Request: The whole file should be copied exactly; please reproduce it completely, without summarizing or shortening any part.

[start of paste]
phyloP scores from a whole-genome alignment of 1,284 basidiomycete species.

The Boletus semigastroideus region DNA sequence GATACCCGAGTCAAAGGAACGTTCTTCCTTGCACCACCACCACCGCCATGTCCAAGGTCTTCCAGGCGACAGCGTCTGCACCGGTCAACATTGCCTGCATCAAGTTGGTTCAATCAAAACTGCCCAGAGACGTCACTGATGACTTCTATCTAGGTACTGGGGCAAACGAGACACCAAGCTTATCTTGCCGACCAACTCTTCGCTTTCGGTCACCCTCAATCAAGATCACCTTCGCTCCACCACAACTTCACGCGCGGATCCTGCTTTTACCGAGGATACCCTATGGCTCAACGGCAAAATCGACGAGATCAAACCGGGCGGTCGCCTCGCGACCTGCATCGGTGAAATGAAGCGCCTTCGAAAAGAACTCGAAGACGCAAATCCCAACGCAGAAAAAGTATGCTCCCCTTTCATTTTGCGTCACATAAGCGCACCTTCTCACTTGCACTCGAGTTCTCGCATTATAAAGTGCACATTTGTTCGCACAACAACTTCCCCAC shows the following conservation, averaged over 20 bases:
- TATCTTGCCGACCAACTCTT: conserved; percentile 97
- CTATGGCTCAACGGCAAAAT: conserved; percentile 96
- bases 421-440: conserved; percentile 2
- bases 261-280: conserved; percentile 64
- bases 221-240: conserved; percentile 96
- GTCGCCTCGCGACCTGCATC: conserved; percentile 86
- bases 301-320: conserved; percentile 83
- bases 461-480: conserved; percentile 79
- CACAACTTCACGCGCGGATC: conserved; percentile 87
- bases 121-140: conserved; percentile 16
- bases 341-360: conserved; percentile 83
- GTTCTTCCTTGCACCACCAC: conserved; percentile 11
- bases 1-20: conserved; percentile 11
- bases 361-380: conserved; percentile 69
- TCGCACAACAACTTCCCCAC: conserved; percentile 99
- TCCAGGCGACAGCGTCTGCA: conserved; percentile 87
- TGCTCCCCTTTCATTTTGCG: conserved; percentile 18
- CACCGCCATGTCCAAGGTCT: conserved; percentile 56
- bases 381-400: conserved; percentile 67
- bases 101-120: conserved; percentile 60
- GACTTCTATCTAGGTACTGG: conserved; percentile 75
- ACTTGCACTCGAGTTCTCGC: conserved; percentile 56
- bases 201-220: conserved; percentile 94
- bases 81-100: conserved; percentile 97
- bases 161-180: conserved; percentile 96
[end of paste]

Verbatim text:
phyloP scores from a whole-genome alignment of 1,284 basidiomycete species.

The Boletus semigastroideus region DNA sequence GATACCCGAGTCAAAGGAACGTTCTTCCTTGCACCACCACCACCGCCATGTCCAAGGTCTTCCAGGCGACAGCGTCTGCACCGGTCAACATTGCCTGCATCAAGTTGGTTCAATCAAAACTGCCCAGAGACGTCACTGATGACTTCTATCTAGGTACTGGGGCAAACGAGACACCAAGCTTATCTTGCCGACCAACTCTTCGCTTTCGGTCACCCTCAATCAAGATCACCTTCGCTCCACCACAACTTCACGCGCGGATCCTGCTTTTACCGAGGATACCCTATGGCTCAACGGCAAAATCGACGAGATCAAACCGGGCGGTCGCCTCGCGACCTGCATCGGTGAAATGAAGCGCCTTCGAAAAGAACTCGAAGACGCAAATCCCAACGCAGAAAAAGTATGCTCCCCTTTCATTTTGCGTCACATAAGCGCACCTTCTCACTTGCACTCGAGTTCTCGCATTATAAAGTGCACATTTGTTCGCACAACAACTTCCCCAC shows the following conservation, averaged over 20 bases:
- TATCTTGCCGACCAACTCTT: conserved; percentile 97
- CTATGGCTCAACGGCAAAAT: conserved; percentile 96
- bases 421-440: conserved; percentile 2
- bases 261-280: conserved; percentile 64
- bases 221-240: conserved; percentile 96
- GTCGCCTCGCGACCTGCATC: conserved; percentile 86
- bases 301-320: conserved; percentile 83
- bases 461-480: conserved; percentile 79
- CACAACTTCACGCGCGGATC: conserved; percentile 87
- bases 121-140: conserved; percentile 16
- bases 341-360: conserved; percentile 83
- GTTCTTCCTTGCACCACCAC: conserved; percentile 11
- bases 1-20: conserved; percentile 11
- bases 361-380: conserved; percentile 69
- TCGCACAACAACTTCCCCAC: conserved; percentile 99
- TCCAGGCGACAGCGTCTGCA: conserved; percentile 87
- TGCTCCCCTTTCATTTTGCG: conserved; percentile 18
- CACCGCCATGTCCAAGGTCT: conserved; percentile 56
- bases 381-400: conserved; percentile 67
- bases 101-120: conserved; percentile 60
- GACTTCTATCTAGGTACTGG: conserved; percentile 75
- ACTTGCACTCGAGTTCTCGC: conserved; percentile 56
- bases 201-220: conserved; percentile 94
- bases 81-100: conserved; percentile 97
- bases 161-180: conserved; percentile 96